This collective work includes the contributions of the Second Maghreb Forum for Young Researchers in Social and Human Sciences held in Rabat, Morocco, October 16–18, 2015, on the theme “The Religious Question and the Transitions in the Maghreb,” organized by the Afkar Center for Studies and Research in cooperation with the German Hans-Seidel Foundation.

The contributions of this work were the results of in-depth research and investigation focused on understanding the phenomenon of religiosity in the Maghreb communities, the presence and representation of the religious balance, the reasons for its use by extremist religious groups and political Islamic groups, as well as in official religious institutions of a traditional character, via the use of approaches and methodologies adopted in the humanities.

Key highlights of the symposium included the contributions of participants to the following debates: the influence of religion in the public sphere; the limits of its influence and the interactions between the religious establishment and the Maghrebi state; the relationship of the religious issue with democratic transition and the role of the religious actor in this process with regards to their experiences and know-how; and religious presence in party institutions, in the constitutional document, and finally the problem of pluralism in religious discourse and whether it is indicative of democracy or spiritual chaos.

On the matter of the state and religious affairs in Morocco, or the path of “Islamic” nation-building in independent Morocco, Moroccan researcher Ahmed Jabroun traced the religious situation in Morocco after independence (1956–2015). It was in 1961 that the project of modernization of the religious sphere in Morocco began with its integration into the structure of the modern state. Consciousness of and respect for private life and the search for a religious political model was restored under the reign of Hassan II and was developed by Mohammed VI under his reign by the construction of the Islamic state being completed with an exceptional interest in religious affairs, including structuring, training, and information. The researcher concludes that the efforts exerted by the Moroccan state towards the integration of religion into politics and the elimination of the secular essence of the modern state eventually led to the formation of what he calls the “modern Islamic state” and “typical by all standards” in which religion is smoothly integrated with politics without any clashes occurring.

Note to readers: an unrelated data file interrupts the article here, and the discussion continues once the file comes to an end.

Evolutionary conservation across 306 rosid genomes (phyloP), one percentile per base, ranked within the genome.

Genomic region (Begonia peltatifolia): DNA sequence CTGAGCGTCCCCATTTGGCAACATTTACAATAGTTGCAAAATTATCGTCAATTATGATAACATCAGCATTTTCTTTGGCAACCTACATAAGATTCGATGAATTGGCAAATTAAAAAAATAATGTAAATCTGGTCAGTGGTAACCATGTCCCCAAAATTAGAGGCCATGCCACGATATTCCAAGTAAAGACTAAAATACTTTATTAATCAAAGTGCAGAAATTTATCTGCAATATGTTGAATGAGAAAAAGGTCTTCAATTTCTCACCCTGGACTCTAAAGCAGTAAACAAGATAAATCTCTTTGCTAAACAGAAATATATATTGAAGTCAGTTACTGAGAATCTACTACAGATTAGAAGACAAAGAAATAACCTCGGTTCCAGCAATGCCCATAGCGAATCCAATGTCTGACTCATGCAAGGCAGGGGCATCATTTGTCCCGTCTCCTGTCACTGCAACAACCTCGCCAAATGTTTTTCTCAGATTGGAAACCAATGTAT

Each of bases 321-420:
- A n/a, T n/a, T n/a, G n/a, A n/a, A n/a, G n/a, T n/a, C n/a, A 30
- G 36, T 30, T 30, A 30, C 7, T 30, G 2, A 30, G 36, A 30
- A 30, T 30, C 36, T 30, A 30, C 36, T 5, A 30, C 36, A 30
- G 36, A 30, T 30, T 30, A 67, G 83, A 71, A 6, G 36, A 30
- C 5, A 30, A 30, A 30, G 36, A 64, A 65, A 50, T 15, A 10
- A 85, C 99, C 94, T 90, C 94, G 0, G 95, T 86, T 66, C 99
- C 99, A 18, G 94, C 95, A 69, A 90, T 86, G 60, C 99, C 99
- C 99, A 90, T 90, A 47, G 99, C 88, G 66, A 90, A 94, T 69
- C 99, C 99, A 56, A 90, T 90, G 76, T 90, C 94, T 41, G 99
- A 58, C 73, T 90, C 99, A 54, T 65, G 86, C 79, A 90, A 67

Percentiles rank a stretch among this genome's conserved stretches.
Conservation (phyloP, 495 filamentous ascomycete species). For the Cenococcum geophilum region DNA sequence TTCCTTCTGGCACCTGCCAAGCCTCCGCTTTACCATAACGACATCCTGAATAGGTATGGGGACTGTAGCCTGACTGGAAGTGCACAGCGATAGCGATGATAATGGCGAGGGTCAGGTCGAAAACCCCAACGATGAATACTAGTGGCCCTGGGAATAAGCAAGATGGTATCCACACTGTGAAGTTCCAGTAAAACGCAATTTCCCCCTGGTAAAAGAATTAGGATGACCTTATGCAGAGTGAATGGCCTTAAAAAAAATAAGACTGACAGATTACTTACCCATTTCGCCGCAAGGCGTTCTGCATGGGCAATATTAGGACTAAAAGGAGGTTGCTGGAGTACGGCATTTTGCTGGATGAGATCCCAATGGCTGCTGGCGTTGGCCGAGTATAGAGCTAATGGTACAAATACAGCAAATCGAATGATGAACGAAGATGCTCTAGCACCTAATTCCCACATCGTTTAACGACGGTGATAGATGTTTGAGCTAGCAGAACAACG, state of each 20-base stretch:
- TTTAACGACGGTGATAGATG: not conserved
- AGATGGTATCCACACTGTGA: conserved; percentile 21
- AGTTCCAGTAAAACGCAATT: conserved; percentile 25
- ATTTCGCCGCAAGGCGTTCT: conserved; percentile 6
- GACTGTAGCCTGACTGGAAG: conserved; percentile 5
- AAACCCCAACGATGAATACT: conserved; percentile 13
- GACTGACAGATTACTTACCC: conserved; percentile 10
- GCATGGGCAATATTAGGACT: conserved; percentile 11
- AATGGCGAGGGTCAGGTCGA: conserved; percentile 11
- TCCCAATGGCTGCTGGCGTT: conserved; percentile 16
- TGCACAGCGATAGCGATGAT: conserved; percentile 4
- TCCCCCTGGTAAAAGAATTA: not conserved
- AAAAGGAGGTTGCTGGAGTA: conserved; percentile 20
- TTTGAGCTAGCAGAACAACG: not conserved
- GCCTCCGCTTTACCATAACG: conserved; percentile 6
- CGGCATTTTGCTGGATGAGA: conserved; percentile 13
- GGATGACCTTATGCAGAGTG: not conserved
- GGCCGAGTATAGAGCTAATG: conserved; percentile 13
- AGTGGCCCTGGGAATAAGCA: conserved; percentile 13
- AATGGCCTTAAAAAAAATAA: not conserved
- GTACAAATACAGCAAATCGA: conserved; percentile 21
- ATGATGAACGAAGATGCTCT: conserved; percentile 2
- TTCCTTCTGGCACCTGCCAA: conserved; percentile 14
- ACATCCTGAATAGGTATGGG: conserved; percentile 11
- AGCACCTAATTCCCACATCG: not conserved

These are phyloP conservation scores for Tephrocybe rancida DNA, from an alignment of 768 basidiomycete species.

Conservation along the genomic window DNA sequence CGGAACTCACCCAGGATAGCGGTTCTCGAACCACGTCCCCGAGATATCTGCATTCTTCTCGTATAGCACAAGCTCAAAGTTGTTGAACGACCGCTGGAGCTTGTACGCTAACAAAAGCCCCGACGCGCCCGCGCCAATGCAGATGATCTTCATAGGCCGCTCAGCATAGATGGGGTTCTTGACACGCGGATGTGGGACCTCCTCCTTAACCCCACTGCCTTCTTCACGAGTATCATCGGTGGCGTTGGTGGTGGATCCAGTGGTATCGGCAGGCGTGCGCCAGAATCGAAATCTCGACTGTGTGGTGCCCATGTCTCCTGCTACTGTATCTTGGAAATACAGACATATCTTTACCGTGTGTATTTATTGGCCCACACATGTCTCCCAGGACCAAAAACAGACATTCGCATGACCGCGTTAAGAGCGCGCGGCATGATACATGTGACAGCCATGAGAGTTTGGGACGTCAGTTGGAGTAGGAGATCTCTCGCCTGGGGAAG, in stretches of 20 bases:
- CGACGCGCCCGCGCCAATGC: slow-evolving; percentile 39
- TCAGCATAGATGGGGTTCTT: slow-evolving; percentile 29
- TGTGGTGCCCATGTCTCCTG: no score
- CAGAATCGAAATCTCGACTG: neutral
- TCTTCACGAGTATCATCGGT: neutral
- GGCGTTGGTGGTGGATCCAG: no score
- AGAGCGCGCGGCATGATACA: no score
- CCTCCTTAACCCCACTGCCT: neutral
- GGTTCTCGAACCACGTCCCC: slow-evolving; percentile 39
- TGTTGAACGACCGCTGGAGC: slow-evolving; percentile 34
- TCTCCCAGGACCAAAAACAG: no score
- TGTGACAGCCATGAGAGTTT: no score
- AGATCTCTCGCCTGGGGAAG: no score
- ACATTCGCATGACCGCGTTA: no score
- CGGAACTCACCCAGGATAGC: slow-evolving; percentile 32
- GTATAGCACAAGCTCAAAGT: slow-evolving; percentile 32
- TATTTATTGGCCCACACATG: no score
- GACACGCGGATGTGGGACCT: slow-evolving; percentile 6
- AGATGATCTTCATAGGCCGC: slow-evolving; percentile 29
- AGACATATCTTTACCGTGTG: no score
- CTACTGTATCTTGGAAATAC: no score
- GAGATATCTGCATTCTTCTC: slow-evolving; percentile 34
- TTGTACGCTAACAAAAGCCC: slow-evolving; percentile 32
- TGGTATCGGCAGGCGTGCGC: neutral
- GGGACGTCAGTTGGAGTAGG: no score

Using a sociological approach in his study of political–religious institutions and their role in current transformations, the researcher Abdul Razzaq al-Saidi examines the various forms of religiosity and their perspectives on the history of the Maghreb (official Islam, popular Islam, and political Islam). He concludes that not all forms of religiosity can be reduced into one model. He believes that these forms need to be recognized as subject to evolution and transformation by their cultural nature, which requires distinguishing them between several levels of understanding Islam; the fixed-value level in Islam is of an existential nature that transcends time and space and represents the essence of Islam. The level of historical practice of Islam, having a relative human nature, was founded on the interpretive efficiency of the acceptance of the principles of religion with life and produced several jurisprudential texts on which Islamic science was based, and which produced the relationship between Muslim scholars and political authority. It also led to the sanctification of some jurisprudential discourses, calling for the distinction between Islam, first as a religion, and the history of Islam, as a daily practice, of a second human nature. Here the researcher includes the official Islam of the state and the political Islam of some political organizations. The level of the individual dimension in the faith as a form of religiosity makes it possible to explain the difference in dealing with religion among philosophers, mystics, scholars, and ordinary people, depending on the nature of the religious person, his surroundings, and his culture.